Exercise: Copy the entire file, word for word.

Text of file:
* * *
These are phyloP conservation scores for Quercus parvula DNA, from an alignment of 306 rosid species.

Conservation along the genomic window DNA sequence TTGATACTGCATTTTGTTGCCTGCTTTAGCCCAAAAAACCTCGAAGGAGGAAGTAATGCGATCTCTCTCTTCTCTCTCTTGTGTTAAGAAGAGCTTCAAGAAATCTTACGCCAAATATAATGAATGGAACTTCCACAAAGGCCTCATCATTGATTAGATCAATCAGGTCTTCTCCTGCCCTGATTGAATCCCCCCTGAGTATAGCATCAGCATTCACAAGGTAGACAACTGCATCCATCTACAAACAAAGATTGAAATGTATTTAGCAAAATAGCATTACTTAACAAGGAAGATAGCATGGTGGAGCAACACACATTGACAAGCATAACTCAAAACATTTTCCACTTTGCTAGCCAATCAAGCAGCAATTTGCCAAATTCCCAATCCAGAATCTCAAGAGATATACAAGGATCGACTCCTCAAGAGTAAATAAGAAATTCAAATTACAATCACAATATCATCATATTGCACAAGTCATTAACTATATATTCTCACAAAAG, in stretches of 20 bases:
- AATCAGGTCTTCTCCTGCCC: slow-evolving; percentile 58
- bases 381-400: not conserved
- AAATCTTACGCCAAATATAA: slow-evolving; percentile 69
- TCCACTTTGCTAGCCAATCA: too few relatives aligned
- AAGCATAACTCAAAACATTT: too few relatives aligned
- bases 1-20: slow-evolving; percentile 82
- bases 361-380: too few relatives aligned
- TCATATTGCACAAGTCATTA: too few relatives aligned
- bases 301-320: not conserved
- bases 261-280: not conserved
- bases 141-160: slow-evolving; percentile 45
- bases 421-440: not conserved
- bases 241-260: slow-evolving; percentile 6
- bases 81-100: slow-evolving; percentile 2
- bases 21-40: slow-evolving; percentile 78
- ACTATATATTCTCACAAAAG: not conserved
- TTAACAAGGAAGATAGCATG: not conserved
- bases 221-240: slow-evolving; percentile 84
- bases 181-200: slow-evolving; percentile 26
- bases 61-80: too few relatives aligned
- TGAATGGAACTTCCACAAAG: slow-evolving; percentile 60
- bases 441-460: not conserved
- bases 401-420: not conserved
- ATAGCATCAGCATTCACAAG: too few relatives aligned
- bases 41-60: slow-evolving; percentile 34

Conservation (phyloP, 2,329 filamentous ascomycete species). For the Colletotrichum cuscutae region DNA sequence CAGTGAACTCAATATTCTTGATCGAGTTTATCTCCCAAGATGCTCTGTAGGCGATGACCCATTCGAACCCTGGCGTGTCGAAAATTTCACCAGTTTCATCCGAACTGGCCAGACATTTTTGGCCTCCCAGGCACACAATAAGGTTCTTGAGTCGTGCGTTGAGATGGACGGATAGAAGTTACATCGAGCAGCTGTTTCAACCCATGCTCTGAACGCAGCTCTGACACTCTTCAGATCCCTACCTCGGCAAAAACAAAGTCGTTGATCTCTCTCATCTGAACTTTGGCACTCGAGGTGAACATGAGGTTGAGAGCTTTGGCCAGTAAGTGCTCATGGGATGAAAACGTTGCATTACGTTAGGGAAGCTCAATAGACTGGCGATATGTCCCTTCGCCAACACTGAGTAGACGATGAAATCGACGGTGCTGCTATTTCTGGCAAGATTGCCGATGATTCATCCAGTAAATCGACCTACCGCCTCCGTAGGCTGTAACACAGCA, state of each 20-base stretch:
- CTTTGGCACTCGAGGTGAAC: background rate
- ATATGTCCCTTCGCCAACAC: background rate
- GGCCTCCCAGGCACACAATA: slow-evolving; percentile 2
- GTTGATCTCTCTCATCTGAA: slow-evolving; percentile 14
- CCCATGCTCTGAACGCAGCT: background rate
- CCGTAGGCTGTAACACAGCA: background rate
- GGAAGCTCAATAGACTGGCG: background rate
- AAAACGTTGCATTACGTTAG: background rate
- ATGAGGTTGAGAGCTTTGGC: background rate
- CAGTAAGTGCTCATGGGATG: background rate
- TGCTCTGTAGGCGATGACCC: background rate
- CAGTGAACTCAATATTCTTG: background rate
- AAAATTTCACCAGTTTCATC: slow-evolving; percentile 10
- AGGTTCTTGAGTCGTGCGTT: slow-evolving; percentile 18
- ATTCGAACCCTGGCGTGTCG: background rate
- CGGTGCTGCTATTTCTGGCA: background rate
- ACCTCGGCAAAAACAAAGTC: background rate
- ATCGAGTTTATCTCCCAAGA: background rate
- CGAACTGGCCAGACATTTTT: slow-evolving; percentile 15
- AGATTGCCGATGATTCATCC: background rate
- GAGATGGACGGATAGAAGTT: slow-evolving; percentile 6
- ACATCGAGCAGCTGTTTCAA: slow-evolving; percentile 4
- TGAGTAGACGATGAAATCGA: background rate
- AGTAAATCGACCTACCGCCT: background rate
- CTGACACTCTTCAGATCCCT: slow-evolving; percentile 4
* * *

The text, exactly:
These are phyloP conservation scores for Quercus parvula DNA, from an alignment of 306 rosid species.

Conservation along the genomic window DNA sequence TTGATACTGCATTTTGTTGCCTGCTTTAGCCCAAAAAACCTCGAAGGAGGAAGTAATGCGATCTCTCTCTTCTCTCTCTTGTGTTAAGAAGAGCTTCAAGAAATCTTACGCCAAATATAATGAATGGAACTTCCACAAAGGCCTCATCATTGATTAGATCAATCAGGTCTTCTCCTGCCCTGATTGAATCCCCCCTGAGTATAGCATCAGCATTCACAAGGTAGACAACTGCATCCATCTACAAACAAAGATTGAAATGTATTTAGCAAAATAGCATTACTTAACAAGGAAGATAGCATGGTGGAGCAACACACATTGACAAGCATAACTCAAAACATTTTCCACTTTGCTAGCCAATCAAGCAGCAATTTGCCAAATTCCCAATCCAGAATCTCAAGAGATATACAAGGATCGACTCCTCAAGAGTAAATAAGAAATTCAAATTACAATCACAATATCATCATATTGCACAAGTCATTAACTATATATTCTCACAAAAG, in stretches of 20 bases:
- AATCAGGTCTTCTCCTGCCC: slow-evolving; percentile 58
- bases 381-400: not conserved
- AAATCTTACGCCAAATATAA: slow-evolving; percentile 69
- TCCACTTTGCTAGCCAATCA: too few relatives aligned
- AAGCATAACTCAAAACATTT: too few relatives aligned
- bases 1-20: slow-evolving; percentile 82
- bases 361-380: too few relatives aligned
- TCATATTGCACAAGTCATTA: too few relatives aligned
- bases 301-320: not conserved
- bases 261-280: not conserved
- bases 141-160: slow-evolving; percentile 45
- bases 421-440: not conserved
- bases 241-260: slow-evolving; percentile 6
- bases 81-100: slow-evolving; percentile 2
- bases 21-40: slow-evolving; percentile 78
- ACTATATATTCTCACAAAAG: not conserved
- TTAACAAGGAAGATAGCATG: not conserved
- bases 221-240: slow-evolving; percentile 84
- bases 181-200: slow-evolving; percentile 26
- bases 61-80: too few relatives aligned
- TGAATGGAACTTCCACAAAG: slow-evolving; percentile 60
- bases 441-460: not conserved
- bases 401-420: not conserved
- ATAGCATCAGCATTCACAAG: too few relatives aligned
- bases 41-60: slow-evolving; percentile 34

Conservation (phyloP, 2,329 filamentous ascomycete species). For the Colletotrichum cuscutae region DNA sequence CAGTGAACTCAATATTCTTGATCGAGTTTATCTCCCAAGATGCTCTGTAGGCGATGACCCATTCGAACCCTGGCGTGTCGAAAATTTCACCAGTTTCATCCGAACTGGCCAGACATTTTTGGCCTCCCAGGCACACAATAAGGTTCTTGAGTCGTGCGTTGAGATGGACGGATAGAAGTTACATCGAGCAGCTGTTTCAACCCATGCTCTGAACGCAGCTCTGACACTCTTCAGATCCCTACCTCGGCAAAAACAAAGTCGTTGATCTCTCTCATCTGAACTTTGGCACTCGAGGTGAACATGAGGTTGAGAGCTTTGGCCAGTAAGTGCTCATGGGATGAAAACGTTGCATTACGTTAGGGAAGCTCAATAGACTGGCGATATGTCCCTTCGCCAACACTGAGTAGACGATGAAATCGACGGTGCTGCTATTTCTGGCAAGATTGCCGATGATTCATCCAGTAAATCGACCTACCGCCTCCGTAGGCTGTAACACAGCA, state of each 20-base stretch:
- CTTTGGCACTCGAGGTGAAC: background rate
- ATATGTCCCTTCGCCAACAC: background rate
- GGCCTCCCAGGCACACAATA: slow-evolving; percentile 2
- GTTGATCTCTCTCATCTGAA: slow-evolving; percentile 14
- CCCATGCTCTGAACGCAGCT: background rate
- CCGTAGGCTGTAACACAGCA: background rate
- GGAAGCTCAATAGACTGGCG: background rate
- AAAACGTTGCATTACGTTAG: background rate
- ATGAGGTTGAGAGCTTTGGC: background rate
- CAGTAAGTGCTCATGGGATG: background rate
- TGCTCTGTAGGCGATGACCC: background rate
- CAGTGAACTCAATATTCTTG: background rate
- AAAATTTCACCAGTTTCATC: slow-evolving; percentile 10
- AGGTTCTTGAGTCGTGCGTT: slow-evolving; percentile 18
- ATTCGAACCCTGGCGTGTCG: background rate
- CGGTGCTGCTATTTCTGGCA: background rate
- ACCTCGGCAAAAACAAAGTC: background rate
- ATCGAGTTTATCTCCCAAGA: background rate
- CGAACTGGCCAGACATTTTT: slow-evolving; percentile 15
- AGATTGCCGATGATTCATCC: background rate
- GAGATGGACGGATAGAAGTT: slow-evolving; percentile 6
- ACATCGAGCAGCTGTTTCAA: slow-evolving; percentile 4
- TGAGTAGACGATGAAATCGA: background rate
- AGTAAATCGACCTACCGCCT: background rate
- CTGACACTCTTCAGATCCCT: slow-evolving; percentile 4